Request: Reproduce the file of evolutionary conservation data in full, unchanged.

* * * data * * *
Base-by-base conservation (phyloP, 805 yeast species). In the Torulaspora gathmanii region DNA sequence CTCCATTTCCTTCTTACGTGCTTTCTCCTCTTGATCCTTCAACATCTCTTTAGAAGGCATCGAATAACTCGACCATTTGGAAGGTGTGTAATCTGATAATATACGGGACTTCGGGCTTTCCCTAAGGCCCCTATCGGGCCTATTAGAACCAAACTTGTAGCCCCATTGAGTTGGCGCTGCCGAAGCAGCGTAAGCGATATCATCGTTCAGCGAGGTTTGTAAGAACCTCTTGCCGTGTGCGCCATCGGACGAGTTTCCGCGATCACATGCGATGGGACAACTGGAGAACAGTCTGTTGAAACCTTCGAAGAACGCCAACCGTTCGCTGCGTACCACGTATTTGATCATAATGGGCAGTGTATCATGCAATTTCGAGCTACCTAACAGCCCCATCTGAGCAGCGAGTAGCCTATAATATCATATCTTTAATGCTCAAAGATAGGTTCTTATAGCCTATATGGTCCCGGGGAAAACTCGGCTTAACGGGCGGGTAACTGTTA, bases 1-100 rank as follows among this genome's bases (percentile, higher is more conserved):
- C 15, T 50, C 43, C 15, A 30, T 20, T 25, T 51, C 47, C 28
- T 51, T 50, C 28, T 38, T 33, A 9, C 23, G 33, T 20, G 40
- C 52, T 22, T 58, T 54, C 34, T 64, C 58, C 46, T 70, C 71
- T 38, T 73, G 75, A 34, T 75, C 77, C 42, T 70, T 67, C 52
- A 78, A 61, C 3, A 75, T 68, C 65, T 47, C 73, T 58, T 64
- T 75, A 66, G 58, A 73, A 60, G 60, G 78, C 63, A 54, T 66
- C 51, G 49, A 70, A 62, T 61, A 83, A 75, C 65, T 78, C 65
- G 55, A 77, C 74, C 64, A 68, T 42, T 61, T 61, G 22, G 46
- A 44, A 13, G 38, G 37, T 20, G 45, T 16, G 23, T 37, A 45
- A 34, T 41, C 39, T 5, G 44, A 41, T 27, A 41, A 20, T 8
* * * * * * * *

Base-by-base conservation (phyloP, 805 yeast species). In the Torulaspora gathmanii region DNA sequence CTCCATTTCCTTCTTACGTGCTTTCTCCTCTTGATCCTTCAACATCTCTTTAGAAGGCATCGAATAACTCGACCATTTGGAAGGTGTGTAATCTGATAATATACGGGACTTCGGGCTTTCCCTAAGGCCCCTATCGGGCCTATTAGAACCAAACTTGTAGCCCCATTGAGTTGGCGCTGCCGAAGCAGCGTAAGCGATATCATCGTTCAGCGAGGTTTGTAAGAACCTCTTGCCGTGTGCGCCATCGGACGAGTTTCCGCGATCACATGCGATGGGACAACTGGAGAACAGTCTGTTGAAACCTTCGAAGAACGCCAACCGTTCGCTGCGTACCACGTATTTGATCATAATGGGCAGTGTATCATGCAATTTCGAGCTACCTAACAGCCCCATCTGAGCAGCGAGTAGCCTATAATATCATATCTTTAATGCTCAAAGATAGGTTCTTATAGCCTATATGGTCCCGGGGAAAACTCGGCTTAACGGGCGGGTAACTGTTA, bases 1-100 rank as follows among this genome's bases (percentile, higher is more conserved):
- C 15, T 50, C 43, C 15, A 30, T 20, T 25, T 51, C 47, C 28
- T 51, T 50, C 28, T 38, T 33, A 9, C 23, G 33, T 20, G 40
- C 52, T 22, T 58, T 54, C 34, T 64, C 58, C 46, T 70, C 71
- T 38, T 73, G 75, A 34, T 75, C 77, C 42, T 70, T 67, C 52
- A 78, A 61, C 3, A 75, T 68, C 65, T 47, C 73, T 58, T 64
- T 75, A 66, G 58, A 73, A 60, G 60, G 78, C 63, A 54, T 66
- C 51, G 49, A 70, A 62, T 61, A 83, A 75, C 65, T 78, C 65
- G 55, A 77, C 74, C 64, A 68, T 42, T 61, T 61, G 22, G 46
- A 44, A 13, G 38, G 37, T 20, G 45, T 16, G 23, T 37, A 45
- A 34, T 41, C 39, T 5, G 44, A 41, T 27, A 41, A 20, T 8